One of the biggest stories of 2010 was the beginning of a currency war in which nations fought to maintain export competitiveness at all costs. Usually the preferred strategy of central bankers around the world has been to avoid the weakness in the dollar and ensuing strength in their own nation’s currency by buying up dollars and thereby making their exchange rate more favorable to exporting firms. This tactic has been especially popular in South America where a number of surging nations, including Colombia and Brazil, have sought to maintain export competitiveness by selling their home currency on the open market. While the long-term impact of these moves remains questionable, it hasn’t stopped others from joining the fray, including most recently, Chile.
Late Monday, the Andean nation’s central bank announced a plan to weaken the peso against the dollar by making over $12 billion in dollar purchases a day through February 9th. The plan, which will buy up roughly $50 million a day for a little over a month, is the first time since April 2008 that the country has engaged in forex intervention. When first announced, the program sent the Chilean peso plunging against the dollar by close to 4.5% on the day and sent Chilean markets down sharply as well [see all the ETFs in the Currency ETFdb Category].
In fact, during Tuesday trading Chile’s main ETF, the iShares MSCI Chile Index Fund (ECH), plummeted by 3.6% in the session as investors worried that the move was just the first of many government interventions and that harsher measures would have to be imposed in order to make the peso’s level stick at a more favorable level. “As long as investment flows are going into [emerging markets] due to strong underlying fundamentals, there’s not much EM policy makers can do except lean against the wind.” wrote Win Thin, global head of emerging markets strategy at Brown Brothers Harriman, about the Chilean options going forward.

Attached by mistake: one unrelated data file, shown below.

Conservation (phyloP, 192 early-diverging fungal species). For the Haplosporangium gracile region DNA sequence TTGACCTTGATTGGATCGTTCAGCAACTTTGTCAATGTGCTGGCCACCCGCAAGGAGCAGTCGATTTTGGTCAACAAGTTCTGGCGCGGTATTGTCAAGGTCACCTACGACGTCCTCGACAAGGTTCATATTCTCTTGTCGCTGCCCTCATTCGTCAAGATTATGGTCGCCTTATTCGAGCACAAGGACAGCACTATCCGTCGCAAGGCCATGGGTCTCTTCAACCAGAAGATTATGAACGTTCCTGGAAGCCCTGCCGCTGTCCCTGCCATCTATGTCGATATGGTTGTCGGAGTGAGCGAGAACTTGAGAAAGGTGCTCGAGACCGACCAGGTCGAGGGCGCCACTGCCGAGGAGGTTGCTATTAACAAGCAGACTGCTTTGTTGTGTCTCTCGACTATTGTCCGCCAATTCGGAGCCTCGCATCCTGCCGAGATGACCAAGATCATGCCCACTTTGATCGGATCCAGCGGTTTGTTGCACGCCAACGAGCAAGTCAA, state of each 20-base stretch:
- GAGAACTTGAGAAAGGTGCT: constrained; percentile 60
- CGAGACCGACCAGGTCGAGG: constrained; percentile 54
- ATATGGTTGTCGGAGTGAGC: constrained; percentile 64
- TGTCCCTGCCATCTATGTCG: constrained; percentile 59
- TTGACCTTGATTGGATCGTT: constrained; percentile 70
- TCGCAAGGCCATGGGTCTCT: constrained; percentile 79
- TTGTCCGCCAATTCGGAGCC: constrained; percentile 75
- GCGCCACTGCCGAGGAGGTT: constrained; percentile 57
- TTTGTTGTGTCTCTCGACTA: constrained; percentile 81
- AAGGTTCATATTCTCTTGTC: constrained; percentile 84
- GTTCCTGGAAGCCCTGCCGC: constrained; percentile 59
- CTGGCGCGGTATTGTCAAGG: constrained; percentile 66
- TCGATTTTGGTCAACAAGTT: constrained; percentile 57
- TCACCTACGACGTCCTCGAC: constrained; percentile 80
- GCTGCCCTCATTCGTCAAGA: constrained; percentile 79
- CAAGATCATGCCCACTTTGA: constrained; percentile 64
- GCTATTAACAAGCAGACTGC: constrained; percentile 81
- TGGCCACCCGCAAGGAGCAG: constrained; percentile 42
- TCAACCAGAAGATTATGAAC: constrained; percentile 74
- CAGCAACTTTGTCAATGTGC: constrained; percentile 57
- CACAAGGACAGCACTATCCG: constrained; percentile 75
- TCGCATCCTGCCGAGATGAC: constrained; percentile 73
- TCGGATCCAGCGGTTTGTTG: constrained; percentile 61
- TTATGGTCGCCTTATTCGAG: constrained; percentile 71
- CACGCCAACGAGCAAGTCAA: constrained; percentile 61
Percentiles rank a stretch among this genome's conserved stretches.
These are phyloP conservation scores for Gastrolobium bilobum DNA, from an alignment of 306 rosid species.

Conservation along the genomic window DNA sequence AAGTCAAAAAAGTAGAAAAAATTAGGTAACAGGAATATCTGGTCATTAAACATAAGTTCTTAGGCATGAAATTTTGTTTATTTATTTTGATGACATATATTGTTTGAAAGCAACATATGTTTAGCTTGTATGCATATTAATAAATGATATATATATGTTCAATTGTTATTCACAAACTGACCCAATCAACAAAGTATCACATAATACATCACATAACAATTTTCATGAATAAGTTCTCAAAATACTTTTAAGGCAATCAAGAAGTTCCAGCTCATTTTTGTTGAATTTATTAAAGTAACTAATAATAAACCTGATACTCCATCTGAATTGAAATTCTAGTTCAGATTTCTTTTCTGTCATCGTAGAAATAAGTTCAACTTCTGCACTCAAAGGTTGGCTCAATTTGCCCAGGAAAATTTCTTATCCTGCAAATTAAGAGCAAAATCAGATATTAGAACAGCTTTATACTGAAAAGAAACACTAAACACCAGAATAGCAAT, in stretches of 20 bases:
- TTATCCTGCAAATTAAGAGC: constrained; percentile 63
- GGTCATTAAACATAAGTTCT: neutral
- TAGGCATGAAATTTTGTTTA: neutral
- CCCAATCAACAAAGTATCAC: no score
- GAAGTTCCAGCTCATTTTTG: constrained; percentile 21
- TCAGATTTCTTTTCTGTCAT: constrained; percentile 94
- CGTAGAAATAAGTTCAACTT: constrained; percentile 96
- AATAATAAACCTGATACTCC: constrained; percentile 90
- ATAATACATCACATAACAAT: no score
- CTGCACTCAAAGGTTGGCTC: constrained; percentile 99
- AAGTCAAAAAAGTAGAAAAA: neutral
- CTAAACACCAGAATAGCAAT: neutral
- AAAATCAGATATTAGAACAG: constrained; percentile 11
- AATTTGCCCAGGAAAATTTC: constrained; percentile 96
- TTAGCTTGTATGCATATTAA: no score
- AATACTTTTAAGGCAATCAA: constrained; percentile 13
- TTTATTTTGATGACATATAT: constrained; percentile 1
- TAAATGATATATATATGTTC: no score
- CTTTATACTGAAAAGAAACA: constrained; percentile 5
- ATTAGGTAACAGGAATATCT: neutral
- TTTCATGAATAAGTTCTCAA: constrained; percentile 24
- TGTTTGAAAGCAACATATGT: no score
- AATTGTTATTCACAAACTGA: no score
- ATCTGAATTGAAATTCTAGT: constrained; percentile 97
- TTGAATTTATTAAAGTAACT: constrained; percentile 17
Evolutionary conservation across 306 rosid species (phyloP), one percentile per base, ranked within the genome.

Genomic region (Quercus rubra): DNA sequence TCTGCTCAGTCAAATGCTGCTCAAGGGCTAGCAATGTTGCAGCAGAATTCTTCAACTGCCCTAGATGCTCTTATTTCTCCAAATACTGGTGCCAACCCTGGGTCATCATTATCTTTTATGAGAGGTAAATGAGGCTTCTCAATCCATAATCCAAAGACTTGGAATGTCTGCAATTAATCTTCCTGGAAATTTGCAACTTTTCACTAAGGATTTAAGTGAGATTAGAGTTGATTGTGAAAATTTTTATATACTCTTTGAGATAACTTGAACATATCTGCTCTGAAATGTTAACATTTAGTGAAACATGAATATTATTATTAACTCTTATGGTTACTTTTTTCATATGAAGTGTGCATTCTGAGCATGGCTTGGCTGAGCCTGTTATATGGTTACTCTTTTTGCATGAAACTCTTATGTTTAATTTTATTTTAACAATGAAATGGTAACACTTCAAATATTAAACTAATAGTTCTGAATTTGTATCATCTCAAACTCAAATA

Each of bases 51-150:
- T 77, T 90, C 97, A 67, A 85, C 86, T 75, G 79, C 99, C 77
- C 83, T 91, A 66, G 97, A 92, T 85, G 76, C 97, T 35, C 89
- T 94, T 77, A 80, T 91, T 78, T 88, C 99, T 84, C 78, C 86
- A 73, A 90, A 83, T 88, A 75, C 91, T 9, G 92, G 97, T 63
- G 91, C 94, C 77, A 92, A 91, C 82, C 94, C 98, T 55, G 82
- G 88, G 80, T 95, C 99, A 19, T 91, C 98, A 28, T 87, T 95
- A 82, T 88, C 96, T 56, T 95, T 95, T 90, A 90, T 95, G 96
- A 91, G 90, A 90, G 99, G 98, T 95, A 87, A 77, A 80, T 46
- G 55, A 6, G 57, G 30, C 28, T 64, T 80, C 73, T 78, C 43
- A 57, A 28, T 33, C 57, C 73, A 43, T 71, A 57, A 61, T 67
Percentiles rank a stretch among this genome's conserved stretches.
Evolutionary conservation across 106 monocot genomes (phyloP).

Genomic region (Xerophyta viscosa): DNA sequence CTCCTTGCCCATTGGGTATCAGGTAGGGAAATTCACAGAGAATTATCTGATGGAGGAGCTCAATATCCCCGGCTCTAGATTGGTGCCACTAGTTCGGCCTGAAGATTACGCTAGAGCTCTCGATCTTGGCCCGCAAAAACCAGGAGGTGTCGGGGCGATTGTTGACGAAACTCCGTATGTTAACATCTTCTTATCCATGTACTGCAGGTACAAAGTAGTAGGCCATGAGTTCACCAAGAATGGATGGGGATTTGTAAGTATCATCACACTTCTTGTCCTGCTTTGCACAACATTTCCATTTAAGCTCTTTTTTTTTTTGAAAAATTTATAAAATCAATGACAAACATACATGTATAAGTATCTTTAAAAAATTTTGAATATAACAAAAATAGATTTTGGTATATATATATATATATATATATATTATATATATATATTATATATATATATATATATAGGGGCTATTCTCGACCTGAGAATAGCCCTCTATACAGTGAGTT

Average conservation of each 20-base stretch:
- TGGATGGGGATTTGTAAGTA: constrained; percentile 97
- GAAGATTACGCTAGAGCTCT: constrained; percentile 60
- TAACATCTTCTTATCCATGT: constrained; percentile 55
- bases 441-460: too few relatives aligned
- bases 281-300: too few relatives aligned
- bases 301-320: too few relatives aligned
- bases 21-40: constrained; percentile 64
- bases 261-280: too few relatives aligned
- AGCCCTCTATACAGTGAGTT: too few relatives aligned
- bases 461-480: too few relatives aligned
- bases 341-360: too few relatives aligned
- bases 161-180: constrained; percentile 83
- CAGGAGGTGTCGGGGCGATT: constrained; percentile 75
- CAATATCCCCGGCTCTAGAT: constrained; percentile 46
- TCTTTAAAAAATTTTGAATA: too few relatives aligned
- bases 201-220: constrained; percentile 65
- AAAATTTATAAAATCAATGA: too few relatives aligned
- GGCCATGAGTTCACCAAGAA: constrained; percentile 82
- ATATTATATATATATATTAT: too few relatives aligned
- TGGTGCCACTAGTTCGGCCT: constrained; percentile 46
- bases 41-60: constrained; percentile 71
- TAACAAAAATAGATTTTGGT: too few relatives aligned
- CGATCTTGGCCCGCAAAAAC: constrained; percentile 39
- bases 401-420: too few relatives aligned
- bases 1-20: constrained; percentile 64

Nevertheless, Chile continues to have a very attractive investment climate and it appears to many that the price of copper, of which Chile is the world’s number one exporter, is more likely to influence the peso’s value than anything else going forward. Thanks to the red metal’s near record price and surging demand in a variety of emerging markets, this could put a floor underneath the peso in the near future suggesting that any impact from the Chilean central bank’s policies are likely to be short-lived [also read Chile: The Forgotten South American ETF].
Thanks to these surging copper prices, in the second half of 2010 ECH put up one of the most impressive performances out of any emerging market, gaining 34.8% in the past 26 weeks. Due to the soaring performance of this fund over the longer term and the recent, sudden drop so far in January, we look for ECH to remain in focus during Wednesday’s trading session. Whether investors take this opportunity to buy on the dips or further lock in their gains from last year remains to be seen, but either way it looks to be another rocky and volume-heavy day for one of South America’s most developed and important economies [see Three ETFs To Watch During The Great Currency War].
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Disclosure: No positions at time of writing.